As the parent of estranged adult child(ren), you know about uncertainty. You’ve dealt with the questions of whether your adult child will reach out, respond if you try to talk, or remain no-contact . . . maybe forever. Uncertainty about those things becomes a new normal as you navigate what to do at the holidays or contemplate the up-and-down moods or on-and-off contact with an adult child who has become abusive or estranged. You may be practiced, but when disasters of any sort strike (let alone this pandemic), worries can resurge, or new emotions can surface.
In uncertain times, structure provides a sense of control
In times of uncertainty, the things we can control promote well-being. As Covid-19 causes layoffs, worries about the safety of an estranged adult child and other loved ones, renewed feelings of rejection or even anger that our own children don’t care, focus on what you can control. Inserting structure into the shelter-in-place landscape helps (and it’s the same for anytime parents abandoned by adult children try to cope). Instead of ruminating over what you cannot control, ask yourself how you can add in structure, which can make things feel more predictable.
Make plans for yourself and follow through with them. Here are a few ideas:
- Create a schedule for your day. Do things that are productive.
- Cook healthful meals and eat at prescribed times.
- Consider ways you can exercise and make time to move your body.
- Participate in social connection time by telephone or in another way that maintains the recommended distancing.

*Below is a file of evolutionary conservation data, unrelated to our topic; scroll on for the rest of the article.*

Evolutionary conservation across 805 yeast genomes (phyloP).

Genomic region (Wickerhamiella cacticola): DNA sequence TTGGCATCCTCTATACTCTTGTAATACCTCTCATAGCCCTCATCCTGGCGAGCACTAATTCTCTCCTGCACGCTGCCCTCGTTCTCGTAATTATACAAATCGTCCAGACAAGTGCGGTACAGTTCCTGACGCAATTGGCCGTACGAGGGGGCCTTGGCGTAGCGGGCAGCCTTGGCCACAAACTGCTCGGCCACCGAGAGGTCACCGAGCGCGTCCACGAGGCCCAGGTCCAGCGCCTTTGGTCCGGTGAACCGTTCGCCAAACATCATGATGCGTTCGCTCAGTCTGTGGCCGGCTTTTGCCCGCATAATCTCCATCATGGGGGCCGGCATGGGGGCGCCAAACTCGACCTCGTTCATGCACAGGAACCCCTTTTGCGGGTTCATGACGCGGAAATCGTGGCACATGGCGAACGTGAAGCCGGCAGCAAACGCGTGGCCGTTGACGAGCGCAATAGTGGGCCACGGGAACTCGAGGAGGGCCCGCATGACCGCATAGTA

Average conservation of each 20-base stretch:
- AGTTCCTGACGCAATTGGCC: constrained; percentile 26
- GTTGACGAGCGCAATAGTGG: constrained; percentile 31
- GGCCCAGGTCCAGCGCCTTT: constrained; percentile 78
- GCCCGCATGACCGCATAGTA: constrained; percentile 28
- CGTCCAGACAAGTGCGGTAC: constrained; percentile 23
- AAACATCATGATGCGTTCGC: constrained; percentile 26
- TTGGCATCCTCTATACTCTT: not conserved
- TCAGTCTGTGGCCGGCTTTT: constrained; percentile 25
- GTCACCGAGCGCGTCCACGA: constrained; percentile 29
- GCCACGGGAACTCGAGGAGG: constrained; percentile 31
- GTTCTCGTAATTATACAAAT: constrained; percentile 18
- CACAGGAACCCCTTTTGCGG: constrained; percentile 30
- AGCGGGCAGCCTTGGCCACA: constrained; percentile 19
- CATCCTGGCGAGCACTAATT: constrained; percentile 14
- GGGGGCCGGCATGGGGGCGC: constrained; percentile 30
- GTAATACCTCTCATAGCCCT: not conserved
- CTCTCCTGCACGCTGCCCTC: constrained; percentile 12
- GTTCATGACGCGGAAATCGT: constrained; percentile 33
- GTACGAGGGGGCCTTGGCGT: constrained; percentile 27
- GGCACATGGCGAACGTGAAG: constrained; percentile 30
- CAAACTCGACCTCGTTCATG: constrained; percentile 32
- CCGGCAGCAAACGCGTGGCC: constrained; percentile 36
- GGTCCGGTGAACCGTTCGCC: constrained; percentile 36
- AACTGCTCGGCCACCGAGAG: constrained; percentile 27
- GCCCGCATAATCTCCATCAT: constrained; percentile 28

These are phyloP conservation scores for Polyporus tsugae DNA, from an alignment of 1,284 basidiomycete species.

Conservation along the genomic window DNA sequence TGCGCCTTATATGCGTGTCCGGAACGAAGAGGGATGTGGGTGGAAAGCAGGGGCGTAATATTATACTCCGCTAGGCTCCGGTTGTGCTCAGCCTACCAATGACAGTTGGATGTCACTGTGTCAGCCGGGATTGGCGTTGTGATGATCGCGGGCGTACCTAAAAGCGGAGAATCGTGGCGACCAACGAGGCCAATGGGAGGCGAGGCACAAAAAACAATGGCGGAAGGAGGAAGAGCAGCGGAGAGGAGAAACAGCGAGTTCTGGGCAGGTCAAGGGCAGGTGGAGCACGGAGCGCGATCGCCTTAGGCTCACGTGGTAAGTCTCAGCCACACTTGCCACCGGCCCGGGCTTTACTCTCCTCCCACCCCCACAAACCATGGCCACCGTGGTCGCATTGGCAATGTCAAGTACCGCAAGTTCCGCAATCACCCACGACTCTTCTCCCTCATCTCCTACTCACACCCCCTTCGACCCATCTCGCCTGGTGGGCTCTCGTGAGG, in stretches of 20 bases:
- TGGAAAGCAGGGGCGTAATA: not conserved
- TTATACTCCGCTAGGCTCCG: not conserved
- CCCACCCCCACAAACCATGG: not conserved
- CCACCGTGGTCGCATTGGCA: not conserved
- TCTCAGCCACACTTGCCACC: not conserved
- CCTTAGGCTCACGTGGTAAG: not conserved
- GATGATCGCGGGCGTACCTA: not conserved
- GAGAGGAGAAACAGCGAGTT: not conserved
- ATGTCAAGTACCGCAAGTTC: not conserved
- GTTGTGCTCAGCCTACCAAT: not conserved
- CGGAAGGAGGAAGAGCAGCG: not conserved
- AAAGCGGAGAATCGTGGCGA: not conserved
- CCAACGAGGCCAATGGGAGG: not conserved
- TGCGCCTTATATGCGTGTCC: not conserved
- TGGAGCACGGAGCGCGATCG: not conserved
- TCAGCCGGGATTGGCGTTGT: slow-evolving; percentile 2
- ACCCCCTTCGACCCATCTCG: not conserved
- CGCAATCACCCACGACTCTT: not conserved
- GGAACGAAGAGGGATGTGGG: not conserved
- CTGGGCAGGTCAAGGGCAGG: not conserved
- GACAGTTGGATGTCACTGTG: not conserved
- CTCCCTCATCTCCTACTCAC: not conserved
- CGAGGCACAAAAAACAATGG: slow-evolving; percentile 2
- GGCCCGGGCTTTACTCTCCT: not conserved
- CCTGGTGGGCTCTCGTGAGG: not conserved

A friend of mine has often mentioned that in anxious times, her mother always said, “Give them a job to do.” Her advice fits now. Give yourself a “job.”
A few more ideas:
- Catch up on organizing.
- Rearrange your furniture.
- Reach out to friends you’ve been meaning to say are important to you via email or written cards and letters.
- Take a class online. (There are a lot of free ones right now!)
- Love on your pets.
- Repot a plant (or start cuttings for propagating).
- Learn to meditate (try YouTube).
- If you’re able, think of ways to help others. One friend of mine is making masks and mailing them out. Another friend told me that she has been calling her neighbors just to see if there is anything that they might need that she could leave on a doorstep.
What structure is best? Choose carefully
For parents abandoned by adult children, ordinary pastimes can become triggers for pain. I’ve been going through old photos and have found some emotional landmines among them. My response has been to recognize and accept the thoughts and feelings that have emerged, considering them a sort of purge, and practicing self-compassion in the process. Another mother said that she tried organizing photos but decided that amidst all the uncertainty, this wasn’t the right time for her to face the rejection again. Awareness is important, so thoughtfully consider your activities now and be kind to yourself.
My husband has been doing a lot of weed whacking. He tells me that his mind wanders as he works. The activity has become a sort of meditation. I feel the same about trimming my Golden Doodles’ and poodles’ long hair.
What can you do to fill your time and provide a predictable structure in your home or yard? Promoting agency, as in personal action, helps promote positive feelings. While we may not be able to control how our leaders handle the current crisis, the trajectory of the pandemic, whether our estranged adult children are safe, or how soon we can get back to our lives and careers, we can intervene for ourselves, take charge of our own safety and our daily lives.
What will you do? Take time right now to make plans for your day or week. How can you help yourself?